Board member and Policy Committee chair Kathleen Do brought up the issue and asked her colleagues whether the time has come to reconsider the new policy, potentially to make it less restrictive.

“My hope is we might consider a revision to the policy,” Do said.

But there wasn’t clear agreement — seemingly, there was a 4-4 split (board member Frank Murphy did not attend Monday night’s board work session), leaving the will of the board somewhat unclear to the administration.

“I want to make sure that the administration has interpreted the police in lines with the wishes of the board,” Superintendent of Schools John Sanville said.

While some members suggested a loosening of the standard to allow some ads, others worried that it could open the district to litigation.

“I’m comfortable with it as it is,” board member Keith Knauss said.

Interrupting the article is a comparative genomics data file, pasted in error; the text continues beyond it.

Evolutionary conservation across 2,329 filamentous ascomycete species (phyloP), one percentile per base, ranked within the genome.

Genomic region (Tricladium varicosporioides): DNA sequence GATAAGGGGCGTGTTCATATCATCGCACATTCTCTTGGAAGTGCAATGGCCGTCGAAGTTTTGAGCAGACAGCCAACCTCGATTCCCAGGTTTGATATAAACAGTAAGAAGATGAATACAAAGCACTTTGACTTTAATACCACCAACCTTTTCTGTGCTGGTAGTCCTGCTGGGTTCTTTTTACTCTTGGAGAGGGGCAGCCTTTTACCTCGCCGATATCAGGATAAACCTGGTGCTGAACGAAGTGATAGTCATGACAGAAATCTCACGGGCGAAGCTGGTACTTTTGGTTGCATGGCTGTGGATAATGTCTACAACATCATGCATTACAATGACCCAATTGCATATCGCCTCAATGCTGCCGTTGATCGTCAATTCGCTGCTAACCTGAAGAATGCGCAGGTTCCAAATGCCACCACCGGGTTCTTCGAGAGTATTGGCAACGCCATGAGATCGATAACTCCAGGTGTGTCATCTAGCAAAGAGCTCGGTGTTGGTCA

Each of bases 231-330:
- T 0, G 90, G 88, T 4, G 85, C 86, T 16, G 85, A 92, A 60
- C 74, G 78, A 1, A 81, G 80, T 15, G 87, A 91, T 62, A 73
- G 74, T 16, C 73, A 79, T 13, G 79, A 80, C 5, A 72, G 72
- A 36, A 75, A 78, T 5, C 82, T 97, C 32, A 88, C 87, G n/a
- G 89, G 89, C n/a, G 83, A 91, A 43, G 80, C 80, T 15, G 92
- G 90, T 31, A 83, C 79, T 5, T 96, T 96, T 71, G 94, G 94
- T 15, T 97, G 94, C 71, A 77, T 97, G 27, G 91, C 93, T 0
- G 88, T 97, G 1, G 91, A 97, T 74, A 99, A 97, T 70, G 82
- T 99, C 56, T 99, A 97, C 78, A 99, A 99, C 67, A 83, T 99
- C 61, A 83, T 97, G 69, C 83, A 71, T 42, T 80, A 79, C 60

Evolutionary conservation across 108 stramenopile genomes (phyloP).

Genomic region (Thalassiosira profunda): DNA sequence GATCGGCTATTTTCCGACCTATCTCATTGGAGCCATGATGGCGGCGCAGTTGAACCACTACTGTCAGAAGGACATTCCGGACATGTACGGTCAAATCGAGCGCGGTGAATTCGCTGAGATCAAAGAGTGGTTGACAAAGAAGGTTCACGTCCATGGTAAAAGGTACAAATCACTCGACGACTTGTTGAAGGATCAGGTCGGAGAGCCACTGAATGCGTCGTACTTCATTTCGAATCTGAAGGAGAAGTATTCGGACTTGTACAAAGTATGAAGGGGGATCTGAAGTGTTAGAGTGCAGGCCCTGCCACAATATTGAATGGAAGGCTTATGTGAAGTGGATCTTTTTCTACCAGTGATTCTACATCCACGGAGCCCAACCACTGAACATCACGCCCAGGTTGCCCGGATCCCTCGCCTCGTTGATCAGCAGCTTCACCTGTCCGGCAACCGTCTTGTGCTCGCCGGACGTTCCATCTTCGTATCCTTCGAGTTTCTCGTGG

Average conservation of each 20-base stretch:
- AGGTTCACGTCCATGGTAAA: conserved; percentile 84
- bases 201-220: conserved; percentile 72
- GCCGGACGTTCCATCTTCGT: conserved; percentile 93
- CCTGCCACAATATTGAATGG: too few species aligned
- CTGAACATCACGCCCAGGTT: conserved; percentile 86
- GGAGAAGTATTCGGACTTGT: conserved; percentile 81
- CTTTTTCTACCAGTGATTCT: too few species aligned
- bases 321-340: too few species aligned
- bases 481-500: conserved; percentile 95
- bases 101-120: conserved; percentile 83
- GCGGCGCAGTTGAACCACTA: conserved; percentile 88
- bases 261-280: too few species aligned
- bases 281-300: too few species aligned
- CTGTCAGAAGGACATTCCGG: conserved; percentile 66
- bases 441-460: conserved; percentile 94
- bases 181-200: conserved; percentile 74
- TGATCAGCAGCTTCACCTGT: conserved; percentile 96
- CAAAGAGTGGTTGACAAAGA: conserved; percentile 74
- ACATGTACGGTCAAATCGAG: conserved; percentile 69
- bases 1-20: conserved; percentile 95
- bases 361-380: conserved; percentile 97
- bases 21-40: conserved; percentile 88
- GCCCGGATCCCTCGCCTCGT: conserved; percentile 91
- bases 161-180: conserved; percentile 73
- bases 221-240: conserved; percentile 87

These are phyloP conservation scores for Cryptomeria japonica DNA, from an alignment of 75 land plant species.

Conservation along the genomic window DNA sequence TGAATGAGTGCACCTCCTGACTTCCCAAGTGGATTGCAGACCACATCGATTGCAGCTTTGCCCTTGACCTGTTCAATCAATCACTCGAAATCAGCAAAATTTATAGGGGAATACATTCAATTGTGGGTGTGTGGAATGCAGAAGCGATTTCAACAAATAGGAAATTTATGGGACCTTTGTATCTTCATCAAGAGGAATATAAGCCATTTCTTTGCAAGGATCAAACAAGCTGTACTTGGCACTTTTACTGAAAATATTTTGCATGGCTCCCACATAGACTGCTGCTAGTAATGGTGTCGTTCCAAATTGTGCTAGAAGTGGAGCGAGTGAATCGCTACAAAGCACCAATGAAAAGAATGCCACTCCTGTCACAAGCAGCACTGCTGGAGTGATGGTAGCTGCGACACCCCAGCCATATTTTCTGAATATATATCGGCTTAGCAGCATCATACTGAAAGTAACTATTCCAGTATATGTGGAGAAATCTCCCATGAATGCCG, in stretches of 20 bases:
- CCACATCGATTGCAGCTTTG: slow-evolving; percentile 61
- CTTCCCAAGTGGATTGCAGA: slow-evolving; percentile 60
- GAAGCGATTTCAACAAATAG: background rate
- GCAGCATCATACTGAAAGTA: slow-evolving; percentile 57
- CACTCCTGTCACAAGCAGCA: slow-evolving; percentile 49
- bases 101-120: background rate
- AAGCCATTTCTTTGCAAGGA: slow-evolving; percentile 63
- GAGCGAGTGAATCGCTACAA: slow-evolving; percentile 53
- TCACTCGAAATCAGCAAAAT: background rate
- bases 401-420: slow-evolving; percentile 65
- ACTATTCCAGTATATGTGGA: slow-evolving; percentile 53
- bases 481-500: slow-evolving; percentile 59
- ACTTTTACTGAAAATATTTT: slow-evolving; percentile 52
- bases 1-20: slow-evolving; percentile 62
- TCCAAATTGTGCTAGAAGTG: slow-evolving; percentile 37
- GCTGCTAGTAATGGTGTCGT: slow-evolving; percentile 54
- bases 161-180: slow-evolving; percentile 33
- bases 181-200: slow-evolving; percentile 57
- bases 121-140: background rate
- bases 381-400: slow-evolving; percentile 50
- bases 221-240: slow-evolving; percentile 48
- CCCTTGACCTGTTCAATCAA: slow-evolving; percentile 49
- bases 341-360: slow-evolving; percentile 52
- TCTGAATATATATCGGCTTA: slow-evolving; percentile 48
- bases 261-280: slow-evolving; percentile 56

“We have closed the door to a lot of community partners,” Do said, noting that even the YMCA would not be able to advertise under a strict interpretation, as the “C” stands for Christian.

There was no resolution of the issue Monday, and it is likely there will be more discussion next Monday night.

Finally, in one other news item, the Unionville Sports Council announced it would be donating $35,000 to the school district — the approximate cost of the new entryway for the football stadium. Administrators also moved to quell some reports in the community that the new entrance might cost as much as $125,000 — noting that a very early concept some years back might have called for a more extensive and expensive project — but that the project approved by the Board of Education last month is a more modest project and it will make the $35,000 budget. Sanville said about half the cost would be for a new concrete pad, with the rest for a new ticket booth.

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One Comment

  1. Daniel Block says: